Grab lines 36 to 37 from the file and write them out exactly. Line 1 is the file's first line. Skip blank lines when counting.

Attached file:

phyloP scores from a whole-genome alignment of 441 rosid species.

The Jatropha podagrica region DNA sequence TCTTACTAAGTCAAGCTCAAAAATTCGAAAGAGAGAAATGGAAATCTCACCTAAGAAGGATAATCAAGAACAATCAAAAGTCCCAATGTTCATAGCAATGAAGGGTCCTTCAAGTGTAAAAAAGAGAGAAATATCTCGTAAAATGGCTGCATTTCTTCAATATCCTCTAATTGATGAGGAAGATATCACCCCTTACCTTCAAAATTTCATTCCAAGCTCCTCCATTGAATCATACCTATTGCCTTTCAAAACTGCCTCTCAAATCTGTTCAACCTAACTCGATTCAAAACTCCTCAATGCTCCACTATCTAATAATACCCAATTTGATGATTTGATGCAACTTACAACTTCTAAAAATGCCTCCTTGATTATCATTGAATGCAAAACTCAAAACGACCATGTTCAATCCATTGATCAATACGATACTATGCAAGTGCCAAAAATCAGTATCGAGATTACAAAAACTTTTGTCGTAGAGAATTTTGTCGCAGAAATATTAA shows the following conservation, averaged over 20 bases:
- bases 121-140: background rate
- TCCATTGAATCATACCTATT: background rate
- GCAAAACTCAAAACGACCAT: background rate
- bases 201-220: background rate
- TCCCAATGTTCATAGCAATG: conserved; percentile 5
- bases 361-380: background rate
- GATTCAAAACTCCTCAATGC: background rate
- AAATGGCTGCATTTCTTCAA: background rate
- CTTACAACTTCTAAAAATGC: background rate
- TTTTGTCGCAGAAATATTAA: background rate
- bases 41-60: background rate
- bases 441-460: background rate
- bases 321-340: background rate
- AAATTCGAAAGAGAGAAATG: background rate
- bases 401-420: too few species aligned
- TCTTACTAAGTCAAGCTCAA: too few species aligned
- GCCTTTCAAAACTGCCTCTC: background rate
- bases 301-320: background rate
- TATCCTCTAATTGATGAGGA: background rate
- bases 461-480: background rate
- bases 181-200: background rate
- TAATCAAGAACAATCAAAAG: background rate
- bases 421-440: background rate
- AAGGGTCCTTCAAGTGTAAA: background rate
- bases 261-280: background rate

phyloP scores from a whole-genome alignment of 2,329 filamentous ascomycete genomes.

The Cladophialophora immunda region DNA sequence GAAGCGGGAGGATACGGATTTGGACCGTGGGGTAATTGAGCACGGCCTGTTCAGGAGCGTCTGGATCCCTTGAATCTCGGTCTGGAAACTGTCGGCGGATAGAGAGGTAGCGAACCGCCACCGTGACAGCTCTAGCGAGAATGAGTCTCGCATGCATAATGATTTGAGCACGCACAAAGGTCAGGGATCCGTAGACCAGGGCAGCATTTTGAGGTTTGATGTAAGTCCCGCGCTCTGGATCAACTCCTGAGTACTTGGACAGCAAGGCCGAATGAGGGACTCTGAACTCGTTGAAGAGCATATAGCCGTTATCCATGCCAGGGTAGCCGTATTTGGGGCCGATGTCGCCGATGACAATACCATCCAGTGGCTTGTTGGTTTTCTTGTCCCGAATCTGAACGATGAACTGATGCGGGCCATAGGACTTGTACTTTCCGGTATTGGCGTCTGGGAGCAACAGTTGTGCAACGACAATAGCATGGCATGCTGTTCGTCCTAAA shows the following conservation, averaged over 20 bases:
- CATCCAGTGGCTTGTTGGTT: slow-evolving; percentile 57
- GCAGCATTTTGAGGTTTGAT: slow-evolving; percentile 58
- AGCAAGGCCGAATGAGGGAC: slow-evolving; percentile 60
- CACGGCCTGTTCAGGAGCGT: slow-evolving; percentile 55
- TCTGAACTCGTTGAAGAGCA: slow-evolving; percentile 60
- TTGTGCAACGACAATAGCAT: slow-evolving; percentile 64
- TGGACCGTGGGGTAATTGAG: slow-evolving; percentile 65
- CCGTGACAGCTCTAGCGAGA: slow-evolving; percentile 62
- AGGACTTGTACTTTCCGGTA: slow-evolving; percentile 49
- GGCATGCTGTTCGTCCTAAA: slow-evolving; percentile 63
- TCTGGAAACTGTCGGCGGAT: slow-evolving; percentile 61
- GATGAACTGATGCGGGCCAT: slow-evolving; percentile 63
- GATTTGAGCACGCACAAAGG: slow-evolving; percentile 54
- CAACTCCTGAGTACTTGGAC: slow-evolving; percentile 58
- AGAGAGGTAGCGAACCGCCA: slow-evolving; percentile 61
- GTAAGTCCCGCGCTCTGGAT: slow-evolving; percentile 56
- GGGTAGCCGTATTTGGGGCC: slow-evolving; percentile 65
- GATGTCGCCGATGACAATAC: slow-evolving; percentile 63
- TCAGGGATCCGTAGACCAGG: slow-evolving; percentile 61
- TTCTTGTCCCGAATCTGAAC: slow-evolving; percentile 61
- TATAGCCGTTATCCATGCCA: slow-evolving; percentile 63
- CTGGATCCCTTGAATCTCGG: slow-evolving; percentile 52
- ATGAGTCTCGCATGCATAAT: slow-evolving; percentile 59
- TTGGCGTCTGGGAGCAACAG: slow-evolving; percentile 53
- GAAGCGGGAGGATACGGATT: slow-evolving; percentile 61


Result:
- TGGACCGTGGGGTAATTGAG: slow-evolving; percentile 65
- CCGTGACAGCTCTAGCGAGA: slow-evolving; percentile 62